The Israeli military is increasingly deploying experimental new facial recognition software to monitor Palestinians and “supercharge segregation” in the West Bank, according to a new Amnesty International report released Tuesday. Amnesty found that Israeli authorities are using a little-known advanced surveillance tool called “Red Wolf” to monitor and restrict Palestinian residents’ movements across key checkpoints in the region. Palestinians on the ground described the state’s vast and growing web of facial recognition-enabled CCTV cameras surrounding them as “omnipresent” and inescapable.
“I’m being watched the whole time,” Nedam, a Palestinian resident of East Jerusalem, said in the report. “Every time I see a camera, I feel anxious. Like you are always being treated as if you are a target.”
What did the Amnesty report find?
The 82-page report, titled “Automated Apartheid,” pulls from dozens of accounts of alleged surveillance of Palestinians living in Hebron and East Jerusalem. Palestinians who pass through checkpoints in those regions reportedly have their faces scanned by the Red Wolf software, often without their knowledge or consent. Those faces are then compared with a large database of Palestinian faces. Residents speaking with Amnesty claim the military’s use of the tech has notably increased since 2021 when heated clashes between Palestinians and the military left 44 people dead in three days.
Israeli authorities on the other end of the system are presented with a color-coded system informing them whether to let someone pass or stop them for questioning, according to the report. New individuals not previously included in the system are automatically enrolled in the ever-growing database of faces, the report says. But not just any faces. Amnesty claims Palestinians are the “only racial group” in Hebron required to use the facial recognition-enabled checkpoints. Amnesty claims that unequal system amounts to “automated apartheid.”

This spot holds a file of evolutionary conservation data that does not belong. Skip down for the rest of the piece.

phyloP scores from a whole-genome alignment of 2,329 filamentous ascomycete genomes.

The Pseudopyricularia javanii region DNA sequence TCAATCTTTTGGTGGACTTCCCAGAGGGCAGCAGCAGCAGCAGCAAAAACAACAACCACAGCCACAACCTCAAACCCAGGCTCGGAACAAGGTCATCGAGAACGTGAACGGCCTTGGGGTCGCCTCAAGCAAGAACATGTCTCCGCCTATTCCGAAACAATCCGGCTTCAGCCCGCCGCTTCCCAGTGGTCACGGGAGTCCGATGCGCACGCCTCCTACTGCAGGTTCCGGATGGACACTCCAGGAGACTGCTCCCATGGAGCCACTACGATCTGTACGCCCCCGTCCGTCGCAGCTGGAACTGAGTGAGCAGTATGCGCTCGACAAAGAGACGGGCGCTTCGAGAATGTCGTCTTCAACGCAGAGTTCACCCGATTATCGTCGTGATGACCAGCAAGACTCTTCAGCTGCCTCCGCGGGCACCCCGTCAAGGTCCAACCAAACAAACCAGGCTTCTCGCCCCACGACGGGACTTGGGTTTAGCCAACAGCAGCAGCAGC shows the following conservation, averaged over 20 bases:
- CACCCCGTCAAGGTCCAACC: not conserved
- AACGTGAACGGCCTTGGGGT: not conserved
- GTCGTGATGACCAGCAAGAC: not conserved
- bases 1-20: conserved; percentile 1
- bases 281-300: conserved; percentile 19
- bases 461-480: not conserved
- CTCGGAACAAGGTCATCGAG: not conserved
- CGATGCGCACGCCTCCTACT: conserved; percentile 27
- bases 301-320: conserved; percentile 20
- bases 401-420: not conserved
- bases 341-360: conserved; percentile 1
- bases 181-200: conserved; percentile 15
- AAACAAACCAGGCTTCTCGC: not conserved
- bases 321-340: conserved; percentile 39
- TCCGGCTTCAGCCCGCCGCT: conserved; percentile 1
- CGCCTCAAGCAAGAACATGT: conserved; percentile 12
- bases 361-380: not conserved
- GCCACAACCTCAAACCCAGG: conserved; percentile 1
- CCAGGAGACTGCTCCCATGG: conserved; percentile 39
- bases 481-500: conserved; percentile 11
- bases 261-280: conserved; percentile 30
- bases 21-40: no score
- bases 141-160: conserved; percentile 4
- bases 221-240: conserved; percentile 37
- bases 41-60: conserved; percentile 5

“In addition to the constant threat of excessive physical force and arbitrary arrest, Palestinians must now contend with the risk of being tracked by an algorithm, or barred from entering their own neighborhoods based on information stored in discriminatory surveillance databases,” Amnesty International’s Secretary General Agnès Callamard said. “This is the latest illustration of why facial recognition technology, when used for surveillance, is incompatible with human rights.”
The report claims the previously unreported Red Wolf facial recognition system is part of a wider, sprawling network of Israeli military surveillance tools called Blue Wolf and a database called Wolf Pack. Soldiers can use the Blue Wolf software on their mobile devices, which gives them the flexibility to snap an individual’s photo using the device’s camera and add that face to the database. That software is reportedly supported by streets filled with CCTV cameras supplied by Chinese surveillance camera giant Hikvision and US-based TKH Security. Human rights organizations allege Hikvision cameras were used by Chinese authorities to surveil the country’s Uyghur Muslim minority.
A single checkpoint in the region is jam-packed with 24 audio-visual surveillance devices and sensors, the report notes. Palestinians speaking with the researchers say the vast system of surveillance and cameras can intimidate them away from accessing certain areas and potentially increase their risk of being subjected to arbitrary arrest or detention. In some cases, Palestinians said authorities abusing the system kept them from being able to make it back home.
“They [soldiers] can tell you that your name is not in the database, as simple as that, and then you’re not allowed to pass through [to] your house,” Eyad a Tel Rumeida resident said told the researchers.
Israel following China’s playbook
Facial recognition tech worldwide faces an inflection point. A growing coalition of lawmakers in Europe have supported putting in place measures banning use of the tech in public spaces, citing researchers’ concerns the tech is biased against nonwhite people and can be used to surveil political dissidents. The United States, which lacks meaningful federal data privacy laws, has instead seen an upsurge in states and local governments turning against the tech. Industry giants like Microsoft and Amazon have even agreed to cease selling the tech to law enforcement.
Israeli’s deployment of facial recognition to target specific ethnic groups moves the opposite direction and more closely resembles the types of hard-lined, rights-violating surveillance carried out by China in the Xinjiang region, where more than a million Uyghurs have been detained.